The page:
The narrative itself also feels neglected. One of Warfighter’s most compelling missions happens pretty early, setting the foundation for a potentially impactful side story. Amazingly, the thread went nowhere with only a passing reference later in the plot.

Conclusion

Honestly, I don’t think EA is giving Medal of Honor a fair shot. The software giant doesn’t even see the series as its premiere military FPS brand. After all, you can get in the Battlefield 4 beta by purchasing a limited-edition copy of Warfighter.

While this globetrotting, tier-one engagement has some fun beneath its gritty fingernails, it fails as the category flag-bearer it wants to be. And that’s unfortunate, because Medal of Honor innovated in its gunplay-friendly space so many years ago. Now, it stands as a bastion of blasé.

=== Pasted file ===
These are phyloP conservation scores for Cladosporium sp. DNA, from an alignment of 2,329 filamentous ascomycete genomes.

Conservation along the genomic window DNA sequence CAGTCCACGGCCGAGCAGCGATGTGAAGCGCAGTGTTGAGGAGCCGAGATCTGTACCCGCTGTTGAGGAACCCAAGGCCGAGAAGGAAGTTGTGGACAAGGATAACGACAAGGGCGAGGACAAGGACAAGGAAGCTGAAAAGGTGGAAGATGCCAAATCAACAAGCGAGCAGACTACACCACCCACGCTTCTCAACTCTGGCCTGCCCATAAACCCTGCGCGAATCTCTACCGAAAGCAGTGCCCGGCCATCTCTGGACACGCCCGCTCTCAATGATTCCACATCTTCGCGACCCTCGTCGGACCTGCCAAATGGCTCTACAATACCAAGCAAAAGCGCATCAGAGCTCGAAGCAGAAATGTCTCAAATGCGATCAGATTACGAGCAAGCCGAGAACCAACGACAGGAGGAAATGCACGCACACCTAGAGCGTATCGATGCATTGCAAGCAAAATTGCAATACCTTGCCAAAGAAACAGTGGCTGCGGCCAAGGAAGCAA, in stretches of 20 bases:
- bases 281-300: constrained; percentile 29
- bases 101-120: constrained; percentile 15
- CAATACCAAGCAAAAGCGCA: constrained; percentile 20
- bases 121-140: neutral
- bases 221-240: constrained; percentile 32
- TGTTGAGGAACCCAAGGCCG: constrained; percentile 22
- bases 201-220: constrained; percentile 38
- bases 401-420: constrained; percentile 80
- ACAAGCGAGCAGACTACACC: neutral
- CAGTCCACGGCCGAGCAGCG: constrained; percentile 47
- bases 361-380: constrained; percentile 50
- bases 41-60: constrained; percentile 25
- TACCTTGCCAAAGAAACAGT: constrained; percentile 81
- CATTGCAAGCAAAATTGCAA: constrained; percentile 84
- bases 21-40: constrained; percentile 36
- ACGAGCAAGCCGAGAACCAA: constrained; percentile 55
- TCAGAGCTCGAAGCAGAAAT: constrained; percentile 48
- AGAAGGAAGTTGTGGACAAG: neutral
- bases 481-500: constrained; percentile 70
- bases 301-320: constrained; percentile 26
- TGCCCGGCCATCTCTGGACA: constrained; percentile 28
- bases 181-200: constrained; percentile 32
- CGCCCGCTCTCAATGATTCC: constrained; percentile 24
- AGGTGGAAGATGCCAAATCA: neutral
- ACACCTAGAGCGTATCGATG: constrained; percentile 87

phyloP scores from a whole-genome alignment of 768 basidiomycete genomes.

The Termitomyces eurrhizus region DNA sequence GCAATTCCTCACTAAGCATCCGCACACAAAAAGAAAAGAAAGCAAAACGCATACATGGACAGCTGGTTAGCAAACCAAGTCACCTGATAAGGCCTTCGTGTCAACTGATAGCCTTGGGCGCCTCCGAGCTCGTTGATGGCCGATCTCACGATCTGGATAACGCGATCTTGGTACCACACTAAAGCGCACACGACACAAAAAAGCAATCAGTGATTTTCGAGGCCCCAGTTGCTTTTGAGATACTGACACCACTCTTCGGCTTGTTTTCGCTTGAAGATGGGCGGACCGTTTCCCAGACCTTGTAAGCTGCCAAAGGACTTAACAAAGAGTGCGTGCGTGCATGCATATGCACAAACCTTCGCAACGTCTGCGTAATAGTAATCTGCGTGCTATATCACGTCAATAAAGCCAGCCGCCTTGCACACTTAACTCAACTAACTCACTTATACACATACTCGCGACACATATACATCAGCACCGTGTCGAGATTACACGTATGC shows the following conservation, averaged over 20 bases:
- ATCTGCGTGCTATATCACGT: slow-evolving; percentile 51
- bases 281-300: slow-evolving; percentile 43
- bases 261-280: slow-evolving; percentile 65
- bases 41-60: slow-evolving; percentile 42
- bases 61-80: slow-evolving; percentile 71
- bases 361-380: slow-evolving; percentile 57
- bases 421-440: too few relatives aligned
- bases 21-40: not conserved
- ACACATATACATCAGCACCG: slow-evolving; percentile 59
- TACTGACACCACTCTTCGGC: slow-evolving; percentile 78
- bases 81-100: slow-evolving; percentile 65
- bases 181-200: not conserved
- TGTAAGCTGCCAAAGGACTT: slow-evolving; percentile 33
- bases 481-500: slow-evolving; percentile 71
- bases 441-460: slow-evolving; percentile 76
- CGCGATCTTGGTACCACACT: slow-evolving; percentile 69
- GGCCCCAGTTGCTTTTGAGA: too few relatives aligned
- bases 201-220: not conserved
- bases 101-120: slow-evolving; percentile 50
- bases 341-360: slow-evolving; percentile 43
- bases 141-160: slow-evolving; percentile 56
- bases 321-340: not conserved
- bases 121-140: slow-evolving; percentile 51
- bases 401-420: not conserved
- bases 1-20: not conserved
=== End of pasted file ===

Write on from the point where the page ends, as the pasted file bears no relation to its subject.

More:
Ultimately, not even the most epically bearded special-forces operators can rescue the veteran saga from its entrenched and desperate position.

Score: 60/100

Medal of Honor: Warfighter released on Oct. 23, 2012 for the Xbox 360, PlayStation 3, and PC, with a Wii U version coming at a later date. The publisher provided GamesBeat with an Xbox 360 copy of the game for the purpose of this review.